Acknowledging that China is "a big beneficiary of the “Pax Americana” enforced by the US Navy that keeps its sea lanes open," the article seeks to explore the means by which China seeks to take its maritime security into its own hands.
The conclusion? China, while en route to becoming a more significant regional naval power, has yet to decide just what that means. How far does the PLAN plan to be able to reach? Will the relatively localized "string of pearls" ultimately reach into the Persian Gulf and the African shore of the Indian Ocean?
Given the different messages emanating from different corners of the US defense establishment on China, it may be premature to conclude that the US has made up its mind on how to interact with China.
Mr Wang [Xiangsui] of the University of Aeronautics says Chinese defence planners have themselves yet to achieve consensus either on what their naval strategic goals should be or how they should go about achieving them. Indeed, he hopes Beijing will end up agreeing with him that the navy’s aim should not be to oppose the US but to fit into a stable international security system.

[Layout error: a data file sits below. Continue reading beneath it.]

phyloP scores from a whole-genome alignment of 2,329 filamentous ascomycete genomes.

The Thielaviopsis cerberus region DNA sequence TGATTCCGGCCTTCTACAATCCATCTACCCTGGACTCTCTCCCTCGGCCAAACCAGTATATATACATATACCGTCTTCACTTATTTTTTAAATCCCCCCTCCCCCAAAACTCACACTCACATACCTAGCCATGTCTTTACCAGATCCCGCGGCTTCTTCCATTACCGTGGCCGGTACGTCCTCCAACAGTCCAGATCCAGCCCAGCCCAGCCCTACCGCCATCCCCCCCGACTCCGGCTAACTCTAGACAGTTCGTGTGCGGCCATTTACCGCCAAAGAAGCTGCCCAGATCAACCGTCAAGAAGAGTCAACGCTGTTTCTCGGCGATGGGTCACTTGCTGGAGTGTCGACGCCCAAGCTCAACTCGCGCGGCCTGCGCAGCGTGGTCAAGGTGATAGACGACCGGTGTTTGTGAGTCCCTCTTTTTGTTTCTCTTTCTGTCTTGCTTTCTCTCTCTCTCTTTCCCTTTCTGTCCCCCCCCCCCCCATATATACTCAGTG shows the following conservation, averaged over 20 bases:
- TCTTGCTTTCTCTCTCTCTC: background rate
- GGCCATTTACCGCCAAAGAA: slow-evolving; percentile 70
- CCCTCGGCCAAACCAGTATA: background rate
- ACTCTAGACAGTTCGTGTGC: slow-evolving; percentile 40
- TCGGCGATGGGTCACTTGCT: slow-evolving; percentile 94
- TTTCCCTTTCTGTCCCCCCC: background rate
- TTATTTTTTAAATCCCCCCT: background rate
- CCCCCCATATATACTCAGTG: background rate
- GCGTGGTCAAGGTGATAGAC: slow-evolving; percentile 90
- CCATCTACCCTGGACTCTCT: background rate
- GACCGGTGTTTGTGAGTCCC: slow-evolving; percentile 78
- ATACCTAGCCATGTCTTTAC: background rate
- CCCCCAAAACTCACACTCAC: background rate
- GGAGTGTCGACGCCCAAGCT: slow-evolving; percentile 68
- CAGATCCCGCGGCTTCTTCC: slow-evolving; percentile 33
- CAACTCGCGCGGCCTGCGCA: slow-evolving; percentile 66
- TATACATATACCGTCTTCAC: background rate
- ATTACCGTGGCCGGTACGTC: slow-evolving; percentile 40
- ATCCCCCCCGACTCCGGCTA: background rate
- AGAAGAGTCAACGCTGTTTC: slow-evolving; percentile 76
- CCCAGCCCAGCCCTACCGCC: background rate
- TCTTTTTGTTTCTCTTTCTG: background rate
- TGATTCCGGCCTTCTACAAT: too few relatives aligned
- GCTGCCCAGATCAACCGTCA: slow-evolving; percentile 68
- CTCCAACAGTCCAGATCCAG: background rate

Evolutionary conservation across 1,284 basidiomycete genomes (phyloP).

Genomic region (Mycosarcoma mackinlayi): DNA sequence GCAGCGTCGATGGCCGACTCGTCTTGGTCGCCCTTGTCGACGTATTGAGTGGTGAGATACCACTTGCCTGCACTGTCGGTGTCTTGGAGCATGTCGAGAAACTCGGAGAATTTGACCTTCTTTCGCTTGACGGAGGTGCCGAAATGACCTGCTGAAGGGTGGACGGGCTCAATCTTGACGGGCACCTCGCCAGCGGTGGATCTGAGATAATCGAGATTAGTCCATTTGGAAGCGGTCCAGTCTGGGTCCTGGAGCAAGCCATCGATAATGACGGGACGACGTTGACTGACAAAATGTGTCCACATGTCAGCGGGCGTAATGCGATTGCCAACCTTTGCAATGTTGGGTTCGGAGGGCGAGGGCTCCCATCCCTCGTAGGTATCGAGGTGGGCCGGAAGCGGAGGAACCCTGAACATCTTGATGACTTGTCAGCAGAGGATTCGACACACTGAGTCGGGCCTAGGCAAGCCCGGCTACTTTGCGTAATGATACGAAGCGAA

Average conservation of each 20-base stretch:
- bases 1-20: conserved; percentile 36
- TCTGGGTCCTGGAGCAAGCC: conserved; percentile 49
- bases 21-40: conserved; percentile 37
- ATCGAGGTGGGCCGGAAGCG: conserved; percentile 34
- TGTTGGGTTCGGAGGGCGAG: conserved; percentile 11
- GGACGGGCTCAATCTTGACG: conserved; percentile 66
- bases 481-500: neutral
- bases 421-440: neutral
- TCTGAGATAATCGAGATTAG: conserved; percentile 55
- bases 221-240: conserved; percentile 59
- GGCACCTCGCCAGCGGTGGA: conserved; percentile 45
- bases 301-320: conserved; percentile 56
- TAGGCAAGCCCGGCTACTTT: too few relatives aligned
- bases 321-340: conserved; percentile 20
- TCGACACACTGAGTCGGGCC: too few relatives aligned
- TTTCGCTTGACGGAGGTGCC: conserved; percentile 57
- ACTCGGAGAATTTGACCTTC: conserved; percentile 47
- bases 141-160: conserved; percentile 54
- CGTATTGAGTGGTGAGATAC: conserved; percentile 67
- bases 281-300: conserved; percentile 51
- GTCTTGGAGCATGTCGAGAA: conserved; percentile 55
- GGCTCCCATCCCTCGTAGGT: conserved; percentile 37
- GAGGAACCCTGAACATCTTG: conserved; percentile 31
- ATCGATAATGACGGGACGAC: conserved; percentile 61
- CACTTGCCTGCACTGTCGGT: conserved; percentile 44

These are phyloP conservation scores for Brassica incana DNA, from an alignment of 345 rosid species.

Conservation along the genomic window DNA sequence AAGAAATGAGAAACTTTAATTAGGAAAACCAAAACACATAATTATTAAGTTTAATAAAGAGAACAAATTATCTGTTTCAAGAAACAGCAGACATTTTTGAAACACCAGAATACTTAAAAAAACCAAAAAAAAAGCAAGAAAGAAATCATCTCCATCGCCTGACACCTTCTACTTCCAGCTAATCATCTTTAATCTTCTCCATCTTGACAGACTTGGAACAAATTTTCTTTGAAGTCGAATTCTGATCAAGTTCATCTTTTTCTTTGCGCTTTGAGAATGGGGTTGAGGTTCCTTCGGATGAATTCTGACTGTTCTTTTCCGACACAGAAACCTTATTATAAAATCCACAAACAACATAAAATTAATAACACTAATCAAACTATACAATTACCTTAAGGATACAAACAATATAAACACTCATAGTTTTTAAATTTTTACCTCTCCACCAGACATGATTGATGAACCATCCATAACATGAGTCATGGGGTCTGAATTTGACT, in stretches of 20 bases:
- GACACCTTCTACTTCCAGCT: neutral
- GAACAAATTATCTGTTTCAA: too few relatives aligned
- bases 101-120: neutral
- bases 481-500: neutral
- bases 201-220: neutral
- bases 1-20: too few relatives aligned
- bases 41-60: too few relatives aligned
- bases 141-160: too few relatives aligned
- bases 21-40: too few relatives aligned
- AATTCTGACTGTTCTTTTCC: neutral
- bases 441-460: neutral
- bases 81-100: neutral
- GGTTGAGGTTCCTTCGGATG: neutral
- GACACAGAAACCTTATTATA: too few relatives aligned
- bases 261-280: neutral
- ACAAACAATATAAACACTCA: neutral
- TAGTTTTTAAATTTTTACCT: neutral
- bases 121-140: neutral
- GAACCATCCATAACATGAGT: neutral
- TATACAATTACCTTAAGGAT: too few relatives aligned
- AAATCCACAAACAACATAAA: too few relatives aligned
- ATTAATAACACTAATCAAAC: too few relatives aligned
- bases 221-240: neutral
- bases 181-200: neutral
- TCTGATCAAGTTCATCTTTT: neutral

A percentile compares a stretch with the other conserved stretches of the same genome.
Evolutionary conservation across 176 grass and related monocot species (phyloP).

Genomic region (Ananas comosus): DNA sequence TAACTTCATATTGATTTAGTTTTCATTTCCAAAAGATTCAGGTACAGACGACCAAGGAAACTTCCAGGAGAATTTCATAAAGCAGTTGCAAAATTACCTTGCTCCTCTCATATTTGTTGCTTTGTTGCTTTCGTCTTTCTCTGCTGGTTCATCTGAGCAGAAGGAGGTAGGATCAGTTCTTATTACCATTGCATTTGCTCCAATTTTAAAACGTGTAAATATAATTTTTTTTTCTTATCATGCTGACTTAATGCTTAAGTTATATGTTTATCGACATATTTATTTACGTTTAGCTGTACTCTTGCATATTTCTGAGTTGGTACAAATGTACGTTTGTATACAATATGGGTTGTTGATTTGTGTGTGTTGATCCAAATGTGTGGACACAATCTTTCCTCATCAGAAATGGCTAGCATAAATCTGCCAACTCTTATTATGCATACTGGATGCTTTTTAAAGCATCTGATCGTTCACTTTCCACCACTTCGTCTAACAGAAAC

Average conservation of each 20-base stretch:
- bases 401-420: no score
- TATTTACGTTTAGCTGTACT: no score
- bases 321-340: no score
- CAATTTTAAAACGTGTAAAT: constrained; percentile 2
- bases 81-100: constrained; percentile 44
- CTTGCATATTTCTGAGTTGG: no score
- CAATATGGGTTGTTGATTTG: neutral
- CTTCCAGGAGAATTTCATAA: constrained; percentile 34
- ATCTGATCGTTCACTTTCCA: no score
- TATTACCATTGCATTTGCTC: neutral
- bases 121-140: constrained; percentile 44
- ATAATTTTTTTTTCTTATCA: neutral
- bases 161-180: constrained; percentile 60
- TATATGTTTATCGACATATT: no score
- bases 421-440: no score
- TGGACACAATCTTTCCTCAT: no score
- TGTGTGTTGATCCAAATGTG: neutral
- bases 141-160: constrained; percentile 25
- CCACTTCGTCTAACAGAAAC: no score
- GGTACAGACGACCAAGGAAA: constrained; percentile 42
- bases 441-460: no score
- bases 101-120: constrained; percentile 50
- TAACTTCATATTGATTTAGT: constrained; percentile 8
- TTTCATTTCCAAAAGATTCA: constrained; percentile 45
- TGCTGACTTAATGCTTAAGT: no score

“China has a need to guarantee access to maritime key points – but does not need to do this by confronting the US Navy,” he says, suggesting instead that the main aim should be to work alongside Washington.
Nonetheless, US defence planners are likely to continue to find it hard to take China’s good intentions on trust while the country remains an authoritarian and avowedly communist one-party state. Beijing meanwhile still shows little willingness to embrace the level of transparency that might allay their suspicions.
And for that reason it is incredibly important the the candidates vying for the 2008 Republican and Democratic presidential nominations spend a great deal of time explaining how they would resolve the many paradoxes of China, and mold a security environment that will encourage China to opt for a navy development plan that upholds, not undermines regional order.